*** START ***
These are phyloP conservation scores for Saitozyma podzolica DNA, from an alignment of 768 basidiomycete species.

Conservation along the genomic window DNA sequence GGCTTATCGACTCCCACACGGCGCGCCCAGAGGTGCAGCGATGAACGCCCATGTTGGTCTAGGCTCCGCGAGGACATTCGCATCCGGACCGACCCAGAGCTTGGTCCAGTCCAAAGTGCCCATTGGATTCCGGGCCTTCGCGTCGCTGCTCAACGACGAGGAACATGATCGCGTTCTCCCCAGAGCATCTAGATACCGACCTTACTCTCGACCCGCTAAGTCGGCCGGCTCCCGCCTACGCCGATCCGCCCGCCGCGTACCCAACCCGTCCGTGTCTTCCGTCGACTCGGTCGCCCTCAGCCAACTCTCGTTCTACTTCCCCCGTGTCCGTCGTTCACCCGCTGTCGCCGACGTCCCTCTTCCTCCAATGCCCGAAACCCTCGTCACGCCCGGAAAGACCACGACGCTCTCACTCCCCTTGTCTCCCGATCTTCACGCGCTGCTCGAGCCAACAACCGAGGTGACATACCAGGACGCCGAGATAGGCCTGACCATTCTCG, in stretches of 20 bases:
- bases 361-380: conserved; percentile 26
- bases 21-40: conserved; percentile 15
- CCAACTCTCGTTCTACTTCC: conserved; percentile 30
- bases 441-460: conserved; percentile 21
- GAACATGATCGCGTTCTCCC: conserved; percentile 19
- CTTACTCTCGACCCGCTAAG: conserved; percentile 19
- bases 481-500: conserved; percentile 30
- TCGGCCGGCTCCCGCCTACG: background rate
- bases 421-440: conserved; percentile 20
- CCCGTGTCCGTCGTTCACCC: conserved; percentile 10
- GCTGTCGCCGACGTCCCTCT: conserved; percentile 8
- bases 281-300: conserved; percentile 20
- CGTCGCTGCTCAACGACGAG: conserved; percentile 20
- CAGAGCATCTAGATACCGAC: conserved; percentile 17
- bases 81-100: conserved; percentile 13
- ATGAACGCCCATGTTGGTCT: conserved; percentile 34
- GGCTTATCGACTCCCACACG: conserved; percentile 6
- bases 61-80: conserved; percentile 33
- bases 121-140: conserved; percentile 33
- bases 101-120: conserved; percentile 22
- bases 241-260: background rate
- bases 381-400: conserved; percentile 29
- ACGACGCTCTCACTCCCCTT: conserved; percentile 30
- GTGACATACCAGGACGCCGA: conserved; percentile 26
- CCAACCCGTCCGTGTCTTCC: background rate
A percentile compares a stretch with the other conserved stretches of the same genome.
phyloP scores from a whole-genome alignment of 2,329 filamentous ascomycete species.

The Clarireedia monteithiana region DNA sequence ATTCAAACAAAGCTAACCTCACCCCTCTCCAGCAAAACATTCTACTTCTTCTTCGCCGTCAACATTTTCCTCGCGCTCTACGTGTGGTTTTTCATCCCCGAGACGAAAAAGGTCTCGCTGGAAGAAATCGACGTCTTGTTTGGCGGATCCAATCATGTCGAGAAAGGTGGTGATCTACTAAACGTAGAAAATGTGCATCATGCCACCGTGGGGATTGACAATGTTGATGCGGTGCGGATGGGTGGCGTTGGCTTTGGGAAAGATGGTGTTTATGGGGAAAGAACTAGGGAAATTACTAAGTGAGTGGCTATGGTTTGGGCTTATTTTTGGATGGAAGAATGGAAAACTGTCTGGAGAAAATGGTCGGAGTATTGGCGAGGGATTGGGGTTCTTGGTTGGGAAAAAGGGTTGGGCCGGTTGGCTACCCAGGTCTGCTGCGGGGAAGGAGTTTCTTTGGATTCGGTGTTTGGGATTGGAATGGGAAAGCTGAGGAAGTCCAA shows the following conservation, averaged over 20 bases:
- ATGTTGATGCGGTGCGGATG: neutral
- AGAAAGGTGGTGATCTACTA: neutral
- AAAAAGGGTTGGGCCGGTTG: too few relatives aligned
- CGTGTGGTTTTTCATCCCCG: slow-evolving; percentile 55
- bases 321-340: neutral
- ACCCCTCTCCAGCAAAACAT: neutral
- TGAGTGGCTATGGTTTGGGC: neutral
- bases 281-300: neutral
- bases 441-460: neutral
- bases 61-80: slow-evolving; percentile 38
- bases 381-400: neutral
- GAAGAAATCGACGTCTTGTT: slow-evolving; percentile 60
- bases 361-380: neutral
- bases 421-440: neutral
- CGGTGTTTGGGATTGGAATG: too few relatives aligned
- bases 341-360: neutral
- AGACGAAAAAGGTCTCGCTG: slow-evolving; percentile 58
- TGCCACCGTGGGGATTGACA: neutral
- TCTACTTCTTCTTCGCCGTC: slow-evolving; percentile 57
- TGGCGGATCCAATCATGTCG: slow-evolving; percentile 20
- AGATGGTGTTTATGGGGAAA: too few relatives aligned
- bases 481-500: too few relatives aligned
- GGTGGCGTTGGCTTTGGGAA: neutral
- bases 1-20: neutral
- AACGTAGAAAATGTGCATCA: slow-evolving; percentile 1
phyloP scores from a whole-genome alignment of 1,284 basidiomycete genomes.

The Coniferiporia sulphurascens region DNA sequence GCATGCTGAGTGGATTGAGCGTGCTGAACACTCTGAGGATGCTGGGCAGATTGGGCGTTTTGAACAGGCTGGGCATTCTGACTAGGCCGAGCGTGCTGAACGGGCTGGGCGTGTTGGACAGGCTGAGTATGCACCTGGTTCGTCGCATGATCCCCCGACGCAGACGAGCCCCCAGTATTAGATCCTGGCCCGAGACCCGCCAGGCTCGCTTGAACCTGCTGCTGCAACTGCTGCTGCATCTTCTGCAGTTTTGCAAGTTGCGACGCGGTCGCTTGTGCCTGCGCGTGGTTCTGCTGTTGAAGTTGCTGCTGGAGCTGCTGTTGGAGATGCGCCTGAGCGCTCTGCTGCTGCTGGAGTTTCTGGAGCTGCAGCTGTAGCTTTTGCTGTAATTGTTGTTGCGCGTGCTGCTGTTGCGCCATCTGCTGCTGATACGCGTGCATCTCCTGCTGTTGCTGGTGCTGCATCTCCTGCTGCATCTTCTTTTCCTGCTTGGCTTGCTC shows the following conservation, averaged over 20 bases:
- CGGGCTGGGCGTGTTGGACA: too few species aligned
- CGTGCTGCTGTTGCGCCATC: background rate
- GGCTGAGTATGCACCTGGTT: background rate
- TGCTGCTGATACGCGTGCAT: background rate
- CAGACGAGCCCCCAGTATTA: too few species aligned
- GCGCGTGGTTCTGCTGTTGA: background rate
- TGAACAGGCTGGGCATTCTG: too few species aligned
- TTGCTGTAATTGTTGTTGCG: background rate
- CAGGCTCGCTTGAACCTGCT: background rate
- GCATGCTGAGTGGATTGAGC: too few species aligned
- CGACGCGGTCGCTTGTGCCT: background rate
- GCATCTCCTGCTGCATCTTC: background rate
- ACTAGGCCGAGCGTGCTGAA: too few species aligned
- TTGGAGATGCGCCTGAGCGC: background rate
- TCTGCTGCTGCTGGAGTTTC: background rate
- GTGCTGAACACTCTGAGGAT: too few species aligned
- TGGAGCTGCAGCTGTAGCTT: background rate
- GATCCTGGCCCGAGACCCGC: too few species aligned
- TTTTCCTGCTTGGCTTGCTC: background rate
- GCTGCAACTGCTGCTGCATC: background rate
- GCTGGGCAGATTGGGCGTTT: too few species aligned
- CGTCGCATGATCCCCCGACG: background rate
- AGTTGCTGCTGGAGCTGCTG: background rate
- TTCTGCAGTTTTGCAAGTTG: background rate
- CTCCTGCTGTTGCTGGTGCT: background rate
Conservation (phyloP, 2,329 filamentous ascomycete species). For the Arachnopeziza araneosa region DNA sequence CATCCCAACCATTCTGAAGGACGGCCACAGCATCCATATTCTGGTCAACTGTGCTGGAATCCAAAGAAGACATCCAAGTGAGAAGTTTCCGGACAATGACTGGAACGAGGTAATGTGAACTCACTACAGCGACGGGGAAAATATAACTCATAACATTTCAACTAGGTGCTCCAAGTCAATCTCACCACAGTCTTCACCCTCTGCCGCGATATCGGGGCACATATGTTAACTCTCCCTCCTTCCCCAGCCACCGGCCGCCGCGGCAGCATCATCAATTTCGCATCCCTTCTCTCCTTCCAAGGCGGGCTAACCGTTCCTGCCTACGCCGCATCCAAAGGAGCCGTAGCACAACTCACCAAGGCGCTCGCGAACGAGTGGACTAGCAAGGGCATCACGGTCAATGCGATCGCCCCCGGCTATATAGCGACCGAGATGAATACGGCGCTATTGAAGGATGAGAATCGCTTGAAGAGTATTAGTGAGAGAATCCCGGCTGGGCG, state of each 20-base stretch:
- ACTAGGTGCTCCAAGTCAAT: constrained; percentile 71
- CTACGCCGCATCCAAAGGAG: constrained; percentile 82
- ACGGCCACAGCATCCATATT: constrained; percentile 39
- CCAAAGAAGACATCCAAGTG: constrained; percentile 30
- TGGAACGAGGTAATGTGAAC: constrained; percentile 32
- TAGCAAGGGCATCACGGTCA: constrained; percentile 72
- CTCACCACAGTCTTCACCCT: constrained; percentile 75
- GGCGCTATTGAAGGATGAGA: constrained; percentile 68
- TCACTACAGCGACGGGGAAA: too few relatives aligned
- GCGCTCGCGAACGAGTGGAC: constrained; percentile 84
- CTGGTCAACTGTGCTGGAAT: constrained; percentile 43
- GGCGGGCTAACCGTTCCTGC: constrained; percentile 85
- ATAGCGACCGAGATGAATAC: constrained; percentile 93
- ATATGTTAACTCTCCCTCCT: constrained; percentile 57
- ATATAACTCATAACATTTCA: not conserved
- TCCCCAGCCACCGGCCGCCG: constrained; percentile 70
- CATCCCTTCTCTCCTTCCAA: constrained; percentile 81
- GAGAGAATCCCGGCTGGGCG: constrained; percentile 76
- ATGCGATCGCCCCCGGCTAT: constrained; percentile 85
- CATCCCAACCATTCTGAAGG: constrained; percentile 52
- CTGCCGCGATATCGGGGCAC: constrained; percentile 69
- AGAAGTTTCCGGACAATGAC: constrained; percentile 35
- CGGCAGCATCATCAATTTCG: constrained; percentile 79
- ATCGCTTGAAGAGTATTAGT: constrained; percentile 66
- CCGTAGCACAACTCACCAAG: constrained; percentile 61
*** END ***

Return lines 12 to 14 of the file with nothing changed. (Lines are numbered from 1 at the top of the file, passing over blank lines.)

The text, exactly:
- CCCGTGTCCGTCGTTCACCC: conserved; percentile 10
- GCTGTCGCCGACGTCCCTCT: conserved; percentile 8
- bases 281-300: conserved; percentile 20